Review Of Literature Definition

The organization of a literature review may vary to suit your goals and to reach the intended audience, but in any event it should be conceptual.

the relationship between the central topic of the literature review and a larger area of study such as a discipline, profession and/or ongoing contemporary social problem?

(For example, can I draw lessons for public policy from my research problem whether nonviolent student movements are a factor in regime change?

A literature review is an account of what has been published on a topic by accredited scholars and researchers.

Occasionally you will be asked to write one as a separate assignment (sometimes in the form of an annotated bibliography—see the bottom of the next page), but more often it is part of the introduction to an essay, research report, or thesis.

For example, if you want to take a case study approach to examining nonviolent resistance in the Middle East, your guiding organizational concept may be the topic of nonviolent resistance generally or more specifically, alternatives to violence in the Middle East. Do I just list and summarize authors and articles, or do I assess them?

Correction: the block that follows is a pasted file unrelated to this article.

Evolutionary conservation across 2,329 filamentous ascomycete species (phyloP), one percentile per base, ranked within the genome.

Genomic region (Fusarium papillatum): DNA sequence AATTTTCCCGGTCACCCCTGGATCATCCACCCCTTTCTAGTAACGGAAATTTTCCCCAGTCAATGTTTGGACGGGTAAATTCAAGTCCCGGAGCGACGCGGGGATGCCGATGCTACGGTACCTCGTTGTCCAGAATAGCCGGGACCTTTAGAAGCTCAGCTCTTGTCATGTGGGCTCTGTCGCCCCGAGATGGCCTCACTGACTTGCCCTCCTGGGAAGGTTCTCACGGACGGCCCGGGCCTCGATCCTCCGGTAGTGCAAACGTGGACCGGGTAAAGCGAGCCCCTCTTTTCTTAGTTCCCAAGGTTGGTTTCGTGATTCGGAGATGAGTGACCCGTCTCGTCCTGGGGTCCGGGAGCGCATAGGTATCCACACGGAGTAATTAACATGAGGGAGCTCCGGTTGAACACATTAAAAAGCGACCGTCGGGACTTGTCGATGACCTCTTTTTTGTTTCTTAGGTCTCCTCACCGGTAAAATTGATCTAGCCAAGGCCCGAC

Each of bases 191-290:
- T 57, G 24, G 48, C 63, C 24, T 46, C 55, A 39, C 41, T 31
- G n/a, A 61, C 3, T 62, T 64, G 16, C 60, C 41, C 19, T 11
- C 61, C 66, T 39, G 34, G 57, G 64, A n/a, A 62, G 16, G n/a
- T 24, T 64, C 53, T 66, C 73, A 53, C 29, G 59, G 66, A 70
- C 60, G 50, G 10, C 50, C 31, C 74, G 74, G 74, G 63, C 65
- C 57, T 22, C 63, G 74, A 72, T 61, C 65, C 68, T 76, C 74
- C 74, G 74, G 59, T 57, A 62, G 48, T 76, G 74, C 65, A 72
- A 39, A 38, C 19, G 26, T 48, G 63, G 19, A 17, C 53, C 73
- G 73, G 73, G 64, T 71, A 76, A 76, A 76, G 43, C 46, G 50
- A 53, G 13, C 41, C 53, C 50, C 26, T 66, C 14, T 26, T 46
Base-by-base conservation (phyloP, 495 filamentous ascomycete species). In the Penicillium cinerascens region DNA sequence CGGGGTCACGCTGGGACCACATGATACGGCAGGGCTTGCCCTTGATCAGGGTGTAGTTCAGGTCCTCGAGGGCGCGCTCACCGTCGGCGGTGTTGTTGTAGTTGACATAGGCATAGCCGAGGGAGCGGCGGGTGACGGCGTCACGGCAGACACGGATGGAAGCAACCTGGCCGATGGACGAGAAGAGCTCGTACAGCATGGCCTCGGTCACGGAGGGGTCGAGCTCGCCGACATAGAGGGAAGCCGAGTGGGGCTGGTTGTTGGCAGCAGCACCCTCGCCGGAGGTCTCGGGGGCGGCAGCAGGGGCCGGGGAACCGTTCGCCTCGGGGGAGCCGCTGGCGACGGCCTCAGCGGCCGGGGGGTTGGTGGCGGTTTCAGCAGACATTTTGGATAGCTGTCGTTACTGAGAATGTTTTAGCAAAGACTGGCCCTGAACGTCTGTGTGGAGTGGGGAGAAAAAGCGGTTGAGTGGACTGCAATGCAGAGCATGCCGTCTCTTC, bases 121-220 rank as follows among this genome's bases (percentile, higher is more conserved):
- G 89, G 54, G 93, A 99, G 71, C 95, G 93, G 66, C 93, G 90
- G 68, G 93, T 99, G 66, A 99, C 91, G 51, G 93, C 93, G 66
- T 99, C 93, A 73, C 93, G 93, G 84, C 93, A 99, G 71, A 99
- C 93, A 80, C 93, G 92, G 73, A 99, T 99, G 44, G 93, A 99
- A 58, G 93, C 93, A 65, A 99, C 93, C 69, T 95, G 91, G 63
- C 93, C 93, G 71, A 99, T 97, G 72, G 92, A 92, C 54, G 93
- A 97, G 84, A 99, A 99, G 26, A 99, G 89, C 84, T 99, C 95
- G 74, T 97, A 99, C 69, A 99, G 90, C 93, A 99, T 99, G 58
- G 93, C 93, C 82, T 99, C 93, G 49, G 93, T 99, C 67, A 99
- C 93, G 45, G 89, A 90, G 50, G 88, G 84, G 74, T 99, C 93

You could also use the sources to explore definitions (i.e., how do various authors define nonviolence) or to consider specific questions (i.e., under what conditions does strategic nonviolence succeed? Do I discuss the strengths and weaknesses of the cited material?It might give a new interpretation of old material or combine new with old interpretations.Or it might trace the intellectual progression of the field, including the major debates.Do I find and discuss controversies in the literature?Do I provide the reader with strong "umbrella" sentences at beginnings of paragraphs, "signposts throughout, and brief "so what" summary sentences at intermediate points in the review to aid in understanding comparisons and analyses?Use an overall introduction and conclusion to state the scope of your coverage and to formulate the question, problem, or concept your chosen material illuminates.Usually you will have the option of grouping items into sections—this helps you indicate comparisons and relationships.It is usually presented as a distinct section of a graduate thesis or dissertation.It may support or challenge an argument you would like to make, provide definitions and context for your work, and suggest data.We're available to answer your questions Monday - Friday, 9 am - 5 pm Email: Use our Ask Us form Call: 617.495.3421 Text: 617.858.6079 Drop in: Main Desk, Gutman Library, 2nd Floor Research Appointment: Schedule a Gutman Research Appointment Special thanks to the students and faculty of the Harvard Graduate School of Education; the staffs of the Gutman Library Research Services and of the Learning Technologies Center; and our colleagues at NC State Libraries.Unless an exception applies, certain textual content on this web page is subject to a Creative Commons Attribution 4.0 International License.


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